505 F2d 695 Cleary v. National Distillers and Chemilcal Corporation

505 F.2d 695

1974-2 Trade Cases 75,330

Peter L. CLEARY, Appellant,
v.
NATIONAL DISTILLERS AND CHEMILCAL CORPORATION, a Virginia
corporation, and McMinnville Sunshine Dairy Inc.,
an Oregon corporation, Appellees.

No. 72-2460.

United States Court of Appeals, Ninth Circuit.

Oct. 29, 1974.

George M. Joseph (argued), of Bemis, Breathouwer & Joseph, Portland, Or., for appellant.

Cleveland C. Cory (argued), of Davies, Biggs, Strayer, Stoel & Boley, Portland, Or., for appellee National Distillers.

Harry W. Devlin (argued), McMinnville, Or., for appellee McMinnville Sunshine Dairy.

OPINION

Before KILKENNY and SNEED, Circuit Judges, and JAMESON,1 District Judge.

PER CURIAM:

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1

Cleary appeals from a directed verdict in favor of appelless in a treble damage suit under the Sherman Act, 15 U.S.C. 1 et seq. Appellant alleges that appellees, National Distillers and Chemical Corporation (National) and McMinnville Sunshine Dairy, Inc. (Sunshine), combined to restrain trade by preventing him from purchasing from National, a hydrocarbon detection device known in the dairy business as a 'snifter.'

2

The sole issue on appeal is the sufficiency of the evidence supporting appellant's claim that appellees engaged in a concerted refusal to deal. We find appellant's evidence, taken as a whole, is insufficient and, therefore, affirm.

3

In considering a motion for a directed verdict, the court must give the party against whom the motion is made the benefit of all reasonable evidentiary inferences. Continental Ore Co. v. Union Carbide & Carbon Corp.,370 U.S. 690, 699, 82 S.Ct. 1404, 8 L.Ed.2d 777 (1962); Independent Iron Works, Inc. v. United States Steel Corp., 322 F.2d 656, 661 (CA9 1963), cert. denied 375 U.S. 922, 84 S.Ct. 267, 11 L.Ed.2d 165. This is no less true in an antitrust case. However, if there is no substantial evidence to support the claim, the court must direct a verdict. Chisholm Bros. Farm Equip. Co. v. Int'i Harvester Co., 498 F.2d 1137 (CA9 1974). Such a result is dectated by the facts in this case.

4

Appellant's proof consisted of: (1) that he contacted National and expressed a desire and a need for a snifter; (2) that he was given the 'run arround' by National; (3) that National sold snifters to other dairies, including Sunshine, in appellant's area; (4) that Sunshine's snifter was installed on the same day it entered into a lease contract with National; and (5) that after appellant sold his dairy to another party, appellant received an offer from National to lease a snifter. This evidence is wholly inadequate to sustain appellant's claim.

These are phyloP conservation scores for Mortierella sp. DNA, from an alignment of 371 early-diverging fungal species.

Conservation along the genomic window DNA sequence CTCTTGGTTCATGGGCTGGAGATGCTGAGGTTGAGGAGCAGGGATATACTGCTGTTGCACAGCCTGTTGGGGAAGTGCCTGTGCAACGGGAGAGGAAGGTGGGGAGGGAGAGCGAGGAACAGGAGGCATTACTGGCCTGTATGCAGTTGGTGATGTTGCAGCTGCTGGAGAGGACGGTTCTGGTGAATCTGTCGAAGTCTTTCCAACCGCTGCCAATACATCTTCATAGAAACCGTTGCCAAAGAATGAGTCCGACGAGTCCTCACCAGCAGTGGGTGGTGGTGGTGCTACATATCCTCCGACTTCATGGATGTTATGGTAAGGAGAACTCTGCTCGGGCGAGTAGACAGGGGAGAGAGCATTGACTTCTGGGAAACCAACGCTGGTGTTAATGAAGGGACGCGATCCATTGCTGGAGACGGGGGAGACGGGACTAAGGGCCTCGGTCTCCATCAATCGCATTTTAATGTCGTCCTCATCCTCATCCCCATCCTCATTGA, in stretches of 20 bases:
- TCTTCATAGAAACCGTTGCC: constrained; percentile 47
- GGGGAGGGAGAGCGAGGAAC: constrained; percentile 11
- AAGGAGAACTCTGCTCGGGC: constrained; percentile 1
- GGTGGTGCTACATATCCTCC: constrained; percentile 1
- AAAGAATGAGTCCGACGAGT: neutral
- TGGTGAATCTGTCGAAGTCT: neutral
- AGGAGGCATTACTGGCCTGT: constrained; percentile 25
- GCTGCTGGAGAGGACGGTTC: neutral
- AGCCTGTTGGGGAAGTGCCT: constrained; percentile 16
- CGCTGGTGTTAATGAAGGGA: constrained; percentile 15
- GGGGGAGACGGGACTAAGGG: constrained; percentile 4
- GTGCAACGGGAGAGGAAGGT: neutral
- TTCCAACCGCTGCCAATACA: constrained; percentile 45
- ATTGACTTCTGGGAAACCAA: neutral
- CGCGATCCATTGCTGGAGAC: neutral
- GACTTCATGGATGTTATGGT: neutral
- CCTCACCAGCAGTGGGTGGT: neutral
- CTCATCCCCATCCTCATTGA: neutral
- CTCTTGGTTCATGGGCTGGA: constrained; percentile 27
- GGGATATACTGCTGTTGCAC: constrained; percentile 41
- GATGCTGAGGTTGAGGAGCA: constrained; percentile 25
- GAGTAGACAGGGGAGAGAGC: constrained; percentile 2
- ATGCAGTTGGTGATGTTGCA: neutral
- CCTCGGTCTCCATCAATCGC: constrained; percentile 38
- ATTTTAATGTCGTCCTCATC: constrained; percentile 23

5

First of all, appellant presented no evidence that he made a firm demand or offer to buy a snifter. All we have is evidence of preliminary negotiations. A demand and refusal is a prerequisite to a claim of concerted refusal to deal. Royster Drive-In Theatres v. American Broadcast, etc., 268 F.2d 246 (CA2 1959), cert. denied 361 U.S. 885, 80 S.Ct. 156, 4 L.Ed.2d 121 (1959); Wilwaukee Towne Corp. v. Loew's, Inc., 190 F.2d 561 (CA7 1951); cert. denied 342 U.S. 909, 72 S.Ct. 303, 96 L.Ed. 680 (1952). A plaintiff can have no relief when his failure to obtain a desired product is attributable to his own failure to make a request. Dahi, Inc. v. Roy Cooper,448 F.2d 17, 19 (CA9 1971).

6

Furthermore, a claim of concerted refusal to deal obviously cannot stand unless there is evidence of concert. An individual distributor acting alone has the right to deal with whomsoever he pleases. Richetti v. Meister Brau, Inc., 431 F.2d 1211 (CA9 1970), cert. denied 401 U.S. 939, 91 S.Ct. 934, 28 L.Ed.2d 219 (1971). Unless there is evidence of an agreement or other concerted action by appellees, appellant's claim is baseless. Klor's, Inc. v. Broadway-Hale Stores, 359 U.S. 207, 79 S.Ct. 705, 3 L.Ed.2d 741 (1959); Dahl, Inc. v. Roy Cooper, supra, 448 F.2d at 19.

7

The only evidence presented by appellant which might establish an agreement or conspiracy between appellees is hearsay, which was properly rejected by the district court. The proponent of a conspiracy must lay a proper foundation of independent evidence before hearsay evidence can be admitted. Flintkote Co. v. Lysfjord, 246 F.2d 368 (CA9 1957), cert. denied355 U.S. 835, 78 S.Ct. 54, 2 L.Ed.2d 46. Here, there was no such independent evidence presented. In these circumstances, appellant's allegations of concerted action must fail.

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8

Our study of the record and the law convinces us that the district court did not err in granting appellees' motion for a directed verdict.

9

Judgment affirmed.

1

The Honorable William J. Jameson, Senior United States District Judge for the District of Montana, sitting by designation